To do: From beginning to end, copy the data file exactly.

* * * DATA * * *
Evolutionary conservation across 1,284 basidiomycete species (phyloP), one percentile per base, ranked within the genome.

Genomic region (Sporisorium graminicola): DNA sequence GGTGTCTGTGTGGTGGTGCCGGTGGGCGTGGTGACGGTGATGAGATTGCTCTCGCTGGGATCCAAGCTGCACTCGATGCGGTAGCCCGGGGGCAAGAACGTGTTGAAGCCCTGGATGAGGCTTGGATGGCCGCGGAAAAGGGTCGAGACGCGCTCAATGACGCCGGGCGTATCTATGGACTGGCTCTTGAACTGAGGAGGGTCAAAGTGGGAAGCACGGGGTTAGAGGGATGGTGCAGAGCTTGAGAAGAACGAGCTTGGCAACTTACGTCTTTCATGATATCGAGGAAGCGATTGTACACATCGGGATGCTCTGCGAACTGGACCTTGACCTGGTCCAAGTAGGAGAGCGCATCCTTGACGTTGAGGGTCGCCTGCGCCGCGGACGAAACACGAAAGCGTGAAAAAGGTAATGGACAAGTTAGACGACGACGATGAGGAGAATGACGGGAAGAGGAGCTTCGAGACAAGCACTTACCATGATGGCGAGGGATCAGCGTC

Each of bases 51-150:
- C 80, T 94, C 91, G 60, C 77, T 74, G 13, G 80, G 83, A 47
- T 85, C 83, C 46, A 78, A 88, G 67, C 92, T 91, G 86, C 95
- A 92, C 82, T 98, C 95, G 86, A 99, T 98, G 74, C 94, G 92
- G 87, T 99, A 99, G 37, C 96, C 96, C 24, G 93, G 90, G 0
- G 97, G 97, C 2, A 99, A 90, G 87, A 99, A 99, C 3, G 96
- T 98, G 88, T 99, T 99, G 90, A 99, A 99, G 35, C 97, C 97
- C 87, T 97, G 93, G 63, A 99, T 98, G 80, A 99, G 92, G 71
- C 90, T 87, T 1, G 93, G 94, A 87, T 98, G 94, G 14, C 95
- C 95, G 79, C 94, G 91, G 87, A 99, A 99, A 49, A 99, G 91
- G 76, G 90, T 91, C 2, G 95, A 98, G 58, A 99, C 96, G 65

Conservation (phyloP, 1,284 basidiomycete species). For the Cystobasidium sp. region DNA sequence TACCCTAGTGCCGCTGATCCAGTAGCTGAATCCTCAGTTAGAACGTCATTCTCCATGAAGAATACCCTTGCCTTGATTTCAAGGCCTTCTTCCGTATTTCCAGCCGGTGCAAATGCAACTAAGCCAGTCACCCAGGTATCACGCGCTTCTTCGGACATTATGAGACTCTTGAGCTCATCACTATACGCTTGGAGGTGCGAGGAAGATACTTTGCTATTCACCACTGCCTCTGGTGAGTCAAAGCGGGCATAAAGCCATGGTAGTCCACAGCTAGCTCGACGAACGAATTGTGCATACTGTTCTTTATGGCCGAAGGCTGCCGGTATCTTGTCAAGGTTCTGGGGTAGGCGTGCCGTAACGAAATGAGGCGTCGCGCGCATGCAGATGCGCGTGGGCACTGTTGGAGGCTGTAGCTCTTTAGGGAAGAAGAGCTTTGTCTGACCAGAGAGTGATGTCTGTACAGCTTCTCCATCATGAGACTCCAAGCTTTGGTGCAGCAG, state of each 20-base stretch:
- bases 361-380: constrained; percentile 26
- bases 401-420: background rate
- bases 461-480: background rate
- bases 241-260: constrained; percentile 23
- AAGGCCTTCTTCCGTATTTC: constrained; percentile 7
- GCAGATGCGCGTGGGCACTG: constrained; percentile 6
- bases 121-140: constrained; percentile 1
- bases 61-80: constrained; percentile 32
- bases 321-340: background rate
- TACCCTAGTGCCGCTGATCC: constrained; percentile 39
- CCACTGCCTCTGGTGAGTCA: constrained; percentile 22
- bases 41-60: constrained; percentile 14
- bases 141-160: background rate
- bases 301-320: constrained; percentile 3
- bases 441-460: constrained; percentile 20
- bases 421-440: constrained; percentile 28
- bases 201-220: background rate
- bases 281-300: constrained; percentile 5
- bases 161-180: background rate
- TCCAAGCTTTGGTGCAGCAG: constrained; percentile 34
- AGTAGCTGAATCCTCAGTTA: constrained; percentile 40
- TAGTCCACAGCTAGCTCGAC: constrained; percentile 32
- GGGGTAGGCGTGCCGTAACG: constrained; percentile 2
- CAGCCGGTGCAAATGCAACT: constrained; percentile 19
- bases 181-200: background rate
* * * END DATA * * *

Evolutionary conservation across 1,284 basidiomycete species (phyloP), one percentile per base, ranked within the genome.

Genomic region (Sporisorium graminicola): DNA sequence GGTGTCTGTGTGGTGGTGCCGGTGGGCGTGGTGACGGTGATGAGATTGCTCTCGCTGGGATCCAAGCTGCACTCGATGCGGTAGCCCGGGGGCAAGAACGTGTTGAAGCCCTGGATGAGGCTTGGATGGCCGCGGAAAAGGGTCGAGACGCGCTCAATGACGCCGGGCGTATCTATGGACTGGCTCTTGAACTGAGGAGGGTCAAAGTGGGAAGCACGGGGTTAGAGGGATGGTGCAGAGCTTGAGAAGAACGAGCTTGGCAACTTACGTCTTTCATGATATCGAGGAAGCGATTGTACACATCGGGATGCTCTGCGAACTGGACCTTGACCTGGTCCAAGTAGGAGAGCGCATCCTTGACGTTGAGGGTCGCCTGCGCCGCGGACGAAACACGAAAGCGTGAAAAAGGTAATGGACAAGTTAGACGACGACGATGAGGAGAATGACGGGAAGAGGAGCTTCGAGACAAGCACTTACCATGATGGCGAGGGATCAGCGTC

Each of bases 51-150:
- C 80, T 94, C 91, G 60, C 77, T 74, G 13, G 80, G 83, A 47
- T 85, C 83, C 46, A 78, A 88, G 67, C 92, T 91, G 86, C 95
- A 92, C 82, T 98, C 95, G 86, A 99, T 98, G 74, C 94, G 92
- G 87, T 99, A 99, G 37, C 96, C 96, C 24, G 93, G 90, G 0
- G 97, G 97, C 2, A 99, A 90, G 87, A 99, A 99, C 3, G 96
- T 98, G 88, T 99, T 99, G 90, A 99, A 99, G 35, C 97, C 97
- C 87, T 97, G 93, G 63, A 99, T 98, G 80, A 99, G 92, G 71
- C 90, T 87, T 1, G 93, G 94, A 87, T 98, G 94, G 14, C 95
- C 95, G 79, C 94, G 91, G 87, A 99, A 99, A 49, A 99, G 91
- G 76, G 90, T 91, C 2, G 95, A 98, G 58, A 99, C 96, G 65

Conservation (phyloP, 1,284 basidiomycete species). For the Cystobasidium sp. region DNA sequence TACCCTAGTGCCGCTGATCCAGTAGCTGAATCCTCAGTTAGAACGTCATTCTCCATGAAGAATACCCTTGCCTTGATTTCAAGGCCTTCTTCCGTATTTCCAGCCGGTGCAAATGCAACTAAGCCAGTCACCCAGGTATCACGCGCTTCTTCGGACATTATGAGACTCTTGAGCTCATCACTATACGCTTGGAGGTGCGAGGAAGATACTTTGCTATTCACCACTGCCTCTGGTGAGTCAAAGCGGGCATAAAGCCATGGTAGTCCACAGCTAGCTCGACGAACGAATTGTGCATACTGTTCTTTATGGCCGAAGGCTGCCGGTATCTTGTCAAGGTTCTGGGGTAGGCGTGCCGTAACGAAATGAGGCGTCGCGCGCATGCAGATGCGCGTGGGCACTGTTGGAGGCTGTAGCTCTTTAGGGAAGAAGAGCTTTGTCTGACCAGAGAGTGATGTCTGTACAGCTTCTCCATCATGAGACTCCAAGCTTTGGTGCAGCAG, state of each 20-base stretch:
- bases 361-380: constrained; percentile 26
- bases 401-420: background rate
- bases 461-480: background rate
- bases 241-260: constrained; percentile 23
- AAGGCCTTCTTCCGTATTTC: constrained; percentile 7
- GCAGATGCGCGTGGGCACTG: constrained; percentile 6
- bases 121-140: constrained; percentile 1
- bases 61-80: constrained; percentile 32
- bases 321-340: background rate
- TACCCTAGTGCCGCTGATCC: constrained; percentile 39
- CCACTGCCTCTGGTGAGTCA: constrained; percentile 22
- bases 41-60: constrained; percentile 14
- bases 141-160: background rate
- bases 301-320: constrained; percentile 3
- bases 441-460: constrained; percentile 20
- bases 421-440: constrained; percentile 28
- bases 201-220: background rate
- bases 281-300: constrained; percentile 5
- bases 161-180: background rate
- TCCAAGCTTTGGTGCAGCAG: constrained; percentile 34
- AGTAGCTGAATCCTCAGTTA: constrained; percentile 40
- TAGTCCACAGCTAGCTCGAC: constrained; percentile 32
- GGGGTAGGCGTGCCGTAACG: constrained; percentile 2
- CAGCCGGTGCAAATGCAACT: constrained; percentile 19
- bases 181-200: background rate